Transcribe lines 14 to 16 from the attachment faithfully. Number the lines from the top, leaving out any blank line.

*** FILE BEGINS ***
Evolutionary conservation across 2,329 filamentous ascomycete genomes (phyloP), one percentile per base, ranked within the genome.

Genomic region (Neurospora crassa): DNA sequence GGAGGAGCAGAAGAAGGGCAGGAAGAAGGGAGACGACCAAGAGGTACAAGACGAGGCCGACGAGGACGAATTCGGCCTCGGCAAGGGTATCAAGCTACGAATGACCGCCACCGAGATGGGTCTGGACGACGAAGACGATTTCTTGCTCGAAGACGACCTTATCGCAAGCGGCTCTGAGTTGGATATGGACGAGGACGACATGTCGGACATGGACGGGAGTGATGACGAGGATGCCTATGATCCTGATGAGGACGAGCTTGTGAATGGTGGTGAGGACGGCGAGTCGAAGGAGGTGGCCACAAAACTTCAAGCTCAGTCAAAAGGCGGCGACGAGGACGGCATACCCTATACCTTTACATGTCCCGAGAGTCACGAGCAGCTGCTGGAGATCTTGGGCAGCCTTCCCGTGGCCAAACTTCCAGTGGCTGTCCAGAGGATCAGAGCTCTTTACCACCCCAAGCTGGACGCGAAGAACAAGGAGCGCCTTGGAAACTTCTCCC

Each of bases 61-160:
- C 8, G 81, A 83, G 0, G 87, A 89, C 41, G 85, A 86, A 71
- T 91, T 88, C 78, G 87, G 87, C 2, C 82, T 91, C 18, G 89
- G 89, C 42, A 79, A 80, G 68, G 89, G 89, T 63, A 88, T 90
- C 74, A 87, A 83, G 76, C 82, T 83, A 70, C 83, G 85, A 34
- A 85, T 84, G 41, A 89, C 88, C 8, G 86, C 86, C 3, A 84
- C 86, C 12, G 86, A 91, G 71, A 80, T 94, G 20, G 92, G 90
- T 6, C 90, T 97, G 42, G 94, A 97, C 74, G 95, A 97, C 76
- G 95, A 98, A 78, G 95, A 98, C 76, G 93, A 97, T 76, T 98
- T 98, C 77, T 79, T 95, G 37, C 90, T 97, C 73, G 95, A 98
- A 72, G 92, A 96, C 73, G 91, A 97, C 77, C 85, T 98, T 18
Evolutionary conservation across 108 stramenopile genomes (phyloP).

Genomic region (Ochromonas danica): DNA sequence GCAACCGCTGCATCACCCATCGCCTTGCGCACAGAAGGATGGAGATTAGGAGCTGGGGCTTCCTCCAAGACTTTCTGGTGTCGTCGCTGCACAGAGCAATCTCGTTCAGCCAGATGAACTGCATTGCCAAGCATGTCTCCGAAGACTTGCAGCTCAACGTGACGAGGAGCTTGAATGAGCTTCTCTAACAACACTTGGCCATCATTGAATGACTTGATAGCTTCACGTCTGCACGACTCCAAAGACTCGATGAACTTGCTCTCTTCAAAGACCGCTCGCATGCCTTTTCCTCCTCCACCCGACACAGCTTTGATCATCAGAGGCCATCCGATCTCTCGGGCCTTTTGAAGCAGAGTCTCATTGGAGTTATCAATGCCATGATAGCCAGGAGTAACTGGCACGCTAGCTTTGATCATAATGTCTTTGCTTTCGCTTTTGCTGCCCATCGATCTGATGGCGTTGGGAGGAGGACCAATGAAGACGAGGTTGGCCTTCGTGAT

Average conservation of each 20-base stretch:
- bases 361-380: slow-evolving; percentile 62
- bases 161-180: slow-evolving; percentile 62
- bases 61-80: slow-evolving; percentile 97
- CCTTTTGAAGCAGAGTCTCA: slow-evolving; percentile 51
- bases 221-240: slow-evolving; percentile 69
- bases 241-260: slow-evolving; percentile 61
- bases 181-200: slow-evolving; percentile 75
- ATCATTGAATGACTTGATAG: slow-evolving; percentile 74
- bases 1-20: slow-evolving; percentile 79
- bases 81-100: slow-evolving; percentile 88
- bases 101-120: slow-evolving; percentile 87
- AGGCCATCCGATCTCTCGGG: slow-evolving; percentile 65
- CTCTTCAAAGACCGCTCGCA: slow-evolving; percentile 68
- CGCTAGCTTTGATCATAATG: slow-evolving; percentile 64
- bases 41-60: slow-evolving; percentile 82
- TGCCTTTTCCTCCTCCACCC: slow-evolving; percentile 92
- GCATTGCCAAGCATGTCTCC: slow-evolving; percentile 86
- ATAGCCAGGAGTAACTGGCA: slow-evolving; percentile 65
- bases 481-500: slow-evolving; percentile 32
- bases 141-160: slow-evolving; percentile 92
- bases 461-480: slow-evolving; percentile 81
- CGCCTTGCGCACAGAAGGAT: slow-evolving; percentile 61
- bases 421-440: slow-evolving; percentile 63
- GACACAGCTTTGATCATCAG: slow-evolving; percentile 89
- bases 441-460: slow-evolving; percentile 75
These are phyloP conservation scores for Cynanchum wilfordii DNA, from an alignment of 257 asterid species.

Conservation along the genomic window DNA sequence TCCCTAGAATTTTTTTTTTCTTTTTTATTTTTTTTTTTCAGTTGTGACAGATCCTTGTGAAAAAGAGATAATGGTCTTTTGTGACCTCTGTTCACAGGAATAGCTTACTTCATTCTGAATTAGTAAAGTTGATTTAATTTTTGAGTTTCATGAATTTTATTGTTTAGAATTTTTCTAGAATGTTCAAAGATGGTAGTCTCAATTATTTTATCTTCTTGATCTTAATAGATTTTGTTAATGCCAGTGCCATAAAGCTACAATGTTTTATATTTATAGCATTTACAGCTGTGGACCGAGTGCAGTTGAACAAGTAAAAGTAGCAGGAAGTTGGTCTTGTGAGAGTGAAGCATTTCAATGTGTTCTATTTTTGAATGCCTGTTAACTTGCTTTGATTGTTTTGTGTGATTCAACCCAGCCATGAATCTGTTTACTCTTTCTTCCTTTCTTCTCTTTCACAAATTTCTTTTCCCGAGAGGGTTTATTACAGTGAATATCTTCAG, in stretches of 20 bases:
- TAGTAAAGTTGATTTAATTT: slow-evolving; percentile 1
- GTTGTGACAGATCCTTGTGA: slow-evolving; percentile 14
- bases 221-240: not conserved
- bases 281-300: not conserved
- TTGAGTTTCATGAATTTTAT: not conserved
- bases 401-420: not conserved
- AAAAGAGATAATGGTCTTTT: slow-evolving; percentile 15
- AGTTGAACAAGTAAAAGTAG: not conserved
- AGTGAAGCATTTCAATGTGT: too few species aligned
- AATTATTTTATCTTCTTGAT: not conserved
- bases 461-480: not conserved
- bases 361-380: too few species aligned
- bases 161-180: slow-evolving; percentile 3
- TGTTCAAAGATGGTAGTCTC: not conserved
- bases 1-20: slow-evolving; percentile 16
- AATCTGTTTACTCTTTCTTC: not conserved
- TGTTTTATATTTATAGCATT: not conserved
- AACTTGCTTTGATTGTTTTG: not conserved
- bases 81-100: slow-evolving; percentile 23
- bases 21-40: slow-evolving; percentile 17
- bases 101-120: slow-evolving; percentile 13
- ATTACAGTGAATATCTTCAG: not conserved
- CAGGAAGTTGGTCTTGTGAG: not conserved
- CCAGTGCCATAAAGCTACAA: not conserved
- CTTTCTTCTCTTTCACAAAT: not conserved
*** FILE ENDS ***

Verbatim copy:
Evolutionary conservation across 108 stramenopile genomes (phyloP).

Genomic region (Ochromonas danica): DNA sequence GCAACCGCTGCATCACCCATCGCCTTGCGCACAGAAGGATGGAGATTAGGAGCTGGGGCTTCCTCCAAGACTTTCTGGTGTCGTCGCTGCACAGAGCAATCTCGTTCAGCCAGATGAACTGCATTGCCAAGCATGTCTCCGAAGACTTGCAGCTCAACGTGACGAGGAGCTTGAATGAGCTTCTCTAACAACACTTGGCCATCATTGAATGACTTGATAGCTTCACGTCTGCACGACTCCAAAGACTCGATGAACTTGCTCTCTTCAAAGACCGCTCGCATGCCTTTTCCTCCTCCACCCGACACAGCTTTGATCATCAGAGGCCATCCGATCTCTCGGGCCTTTTGAAGCAGAGTCTCATTGGAGTTATCAATGCCATGATAGCCAGGAGTAACTGGCACGCTAGCTTTGATCATAATGTCTTTGCTTTCGCTTTTGCTGCCCATCGATCTGATGGCGTTGGGAGGAGGACCAATGAAGACGAGGTTGGCCTTCGTGAT

Average conservation of each 20-base stretch: